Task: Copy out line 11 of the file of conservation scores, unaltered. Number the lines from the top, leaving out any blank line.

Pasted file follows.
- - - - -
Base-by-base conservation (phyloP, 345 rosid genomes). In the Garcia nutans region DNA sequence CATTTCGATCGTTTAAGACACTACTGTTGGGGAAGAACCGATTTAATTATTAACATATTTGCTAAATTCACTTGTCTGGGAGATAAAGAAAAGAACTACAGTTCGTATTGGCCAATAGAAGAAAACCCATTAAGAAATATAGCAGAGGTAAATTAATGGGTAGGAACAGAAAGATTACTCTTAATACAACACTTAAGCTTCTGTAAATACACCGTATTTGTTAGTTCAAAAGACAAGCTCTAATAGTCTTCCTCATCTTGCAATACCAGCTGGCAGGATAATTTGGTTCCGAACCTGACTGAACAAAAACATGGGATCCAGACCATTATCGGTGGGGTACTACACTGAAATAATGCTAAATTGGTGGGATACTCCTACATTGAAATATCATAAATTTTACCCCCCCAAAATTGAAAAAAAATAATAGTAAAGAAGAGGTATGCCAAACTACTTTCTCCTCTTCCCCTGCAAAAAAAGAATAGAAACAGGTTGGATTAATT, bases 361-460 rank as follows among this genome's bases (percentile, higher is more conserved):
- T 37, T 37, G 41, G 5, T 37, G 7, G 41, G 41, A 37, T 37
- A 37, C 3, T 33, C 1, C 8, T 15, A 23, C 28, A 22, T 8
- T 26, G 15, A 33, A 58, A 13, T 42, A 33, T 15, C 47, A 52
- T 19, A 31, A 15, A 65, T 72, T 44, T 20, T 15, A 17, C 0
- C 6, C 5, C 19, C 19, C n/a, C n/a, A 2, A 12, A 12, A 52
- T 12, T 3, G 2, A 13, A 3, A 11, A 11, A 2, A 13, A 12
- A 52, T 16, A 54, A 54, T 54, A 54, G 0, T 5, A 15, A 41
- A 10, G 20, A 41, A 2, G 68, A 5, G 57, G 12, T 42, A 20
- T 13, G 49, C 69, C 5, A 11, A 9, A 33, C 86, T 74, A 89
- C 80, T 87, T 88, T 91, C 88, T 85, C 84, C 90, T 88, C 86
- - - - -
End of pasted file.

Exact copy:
- C 80, T 87, T 88, T 91, C 88, T 85, C 84, C 90, T 88, C 86